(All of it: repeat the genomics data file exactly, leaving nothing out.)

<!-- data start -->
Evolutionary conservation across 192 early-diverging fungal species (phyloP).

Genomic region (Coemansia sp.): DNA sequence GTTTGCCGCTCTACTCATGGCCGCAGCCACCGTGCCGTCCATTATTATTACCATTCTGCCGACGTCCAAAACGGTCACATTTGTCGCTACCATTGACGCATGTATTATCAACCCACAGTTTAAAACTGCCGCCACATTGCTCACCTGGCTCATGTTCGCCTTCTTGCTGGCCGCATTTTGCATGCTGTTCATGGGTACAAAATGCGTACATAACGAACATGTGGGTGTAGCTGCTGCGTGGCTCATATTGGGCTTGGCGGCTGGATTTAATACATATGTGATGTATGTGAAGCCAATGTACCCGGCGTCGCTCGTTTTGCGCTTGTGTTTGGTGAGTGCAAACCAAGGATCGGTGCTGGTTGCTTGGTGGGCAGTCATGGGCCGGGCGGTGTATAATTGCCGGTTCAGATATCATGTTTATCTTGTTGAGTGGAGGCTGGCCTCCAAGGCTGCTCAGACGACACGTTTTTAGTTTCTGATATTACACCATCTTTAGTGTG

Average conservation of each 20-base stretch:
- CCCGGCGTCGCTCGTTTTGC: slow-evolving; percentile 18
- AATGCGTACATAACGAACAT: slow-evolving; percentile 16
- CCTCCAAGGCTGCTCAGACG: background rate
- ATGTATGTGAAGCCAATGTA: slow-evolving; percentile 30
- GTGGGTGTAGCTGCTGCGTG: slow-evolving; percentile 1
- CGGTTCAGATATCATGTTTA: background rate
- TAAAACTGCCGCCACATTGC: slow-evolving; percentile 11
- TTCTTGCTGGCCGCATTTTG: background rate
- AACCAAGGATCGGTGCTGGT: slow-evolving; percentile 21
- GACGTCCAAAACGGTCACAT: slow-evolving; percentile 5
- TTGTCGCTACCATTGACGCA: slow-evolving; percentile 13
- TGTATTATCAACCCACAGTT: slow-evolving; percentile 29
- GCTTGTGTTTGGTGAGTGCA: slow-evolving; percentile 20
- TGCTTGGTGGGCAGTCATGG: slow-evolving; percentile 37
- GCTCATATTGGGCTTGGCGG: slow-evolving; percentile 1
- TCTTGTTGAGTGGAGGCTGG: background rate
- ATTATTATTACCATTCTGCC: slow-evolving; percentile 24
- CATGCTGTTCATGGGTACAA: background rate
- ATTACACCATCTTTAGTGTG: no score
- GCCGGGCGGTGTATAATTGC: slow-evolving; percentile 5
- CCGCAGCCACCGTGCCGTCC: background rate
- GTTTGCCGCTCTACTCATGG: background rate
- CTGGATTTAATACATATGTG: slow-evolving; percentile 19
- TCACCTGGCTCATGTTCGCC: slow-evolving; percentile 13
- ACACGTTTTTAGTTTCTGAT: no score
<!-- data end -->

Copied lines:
Evolutionary conservation across 192 early-diverging fungal species (phyloP).

Genomic region (Coemansia sp.): DNA sequence GTTTGCCGCTCTACTCATGGCCGCAGCCACCGTGCCGTCCATTATTATTACCATTCTGCCGACGTCCAAAACGGTCACATTTGTCGCTACCATTGACGCATGTATTATCAACCCACAGTTTAAAACTGCCGCCACATTGCTCACCTGGCTCATGTTCGCCTTCTTGCTGGCCGCATTTTGCATGCTGTTCATGGGTACAAAATGCGTACATAACGAACATGTGGGTGTAGCTGCTGCGTGGCTCATATTGGGCTTGGCGGCTGGATTTAATACATATGTGATGTATGTGAAGCCAATGTACCCGGCGTCGCTCGTTTTGCGCTTGTGTTTGGTGAGTGCAAACCAAGGATCGGTGCTGGTTGCTTGGTGGGCAGTCATGGGCCGGGCGGTGTATAATTGCCGGTTCAGATATCATGTTTATCTTGTTGAGTGGAGGCTGGCCTCCAAGGCTGCTCAGACGACACGTTTTTAGTTTCTGATATTACACCATCTTTAGTGTG

Average conservation of each 20-base stretch:
- CCCGGCGTCGCTCGTTTTGC: slow-evolving; percentile 18
- AATGCGTACATAACGAACAT: slow-evolving; percentile 16
- CCTCCAAGGCTGCTCAGACG: background rate
- ATGTATGTGAAGCCAATGTA: slow-evolving; percentile 30
- GTGGGTGTAGCTGCTGCGTG: slow-evolving; percentile 1
- CGGTTCAGATATCATGTTTA: background rate
- TAAAACTGCCGCCACATTGC: slow-evolving; percentile 11
- TTCTTGCTGGCCGCATTTTG: background rate
- AACCAAGGATCGGTGCTGGT: slow-evolving; percentile 21
- GACGTCCAAAACGGTCACAT: slow-evolving; percentile 5
- TTGTCGCTACCATTGACGCA: slow-evolving; percentile 13
- TGTATTATCAACCCACAGTT: slow-evolving; percentile 29
- GCTTGTGTTTGGTGAGTGCA: slow-evolving; percentile 20
- TGCTTGGTGGGCAGTCATGG: slow-evolving; percentile 37
- GCTCATATTGGGCTTGGCGG: slow-evolving; percentile 1
- TCTTGTTGAGTGGAGGCTGG: background rate
- ATTATTATTACCATTCTGCC: slow-evolving; percentile 24
- CATGCTGTTCATGGGTACAA: background rate
- ATTACACCATCTTTAGTGTG: no score
- GCCGGGCGGTGTATAATTGC: slow-evolving; percentile 5
- CCGCAGCCACCGTGCCGTCC: background rate
- GTTTGCCGCTCTACTCATGG: background rate
- CTGGATTTAATACATATGTG: slow-evolving; percentile 19
- TCACCTGGCTCATGTTCGCC: slow-evolving; percentile 13
- ACACGTTTTTAGTTTCTGAT: no score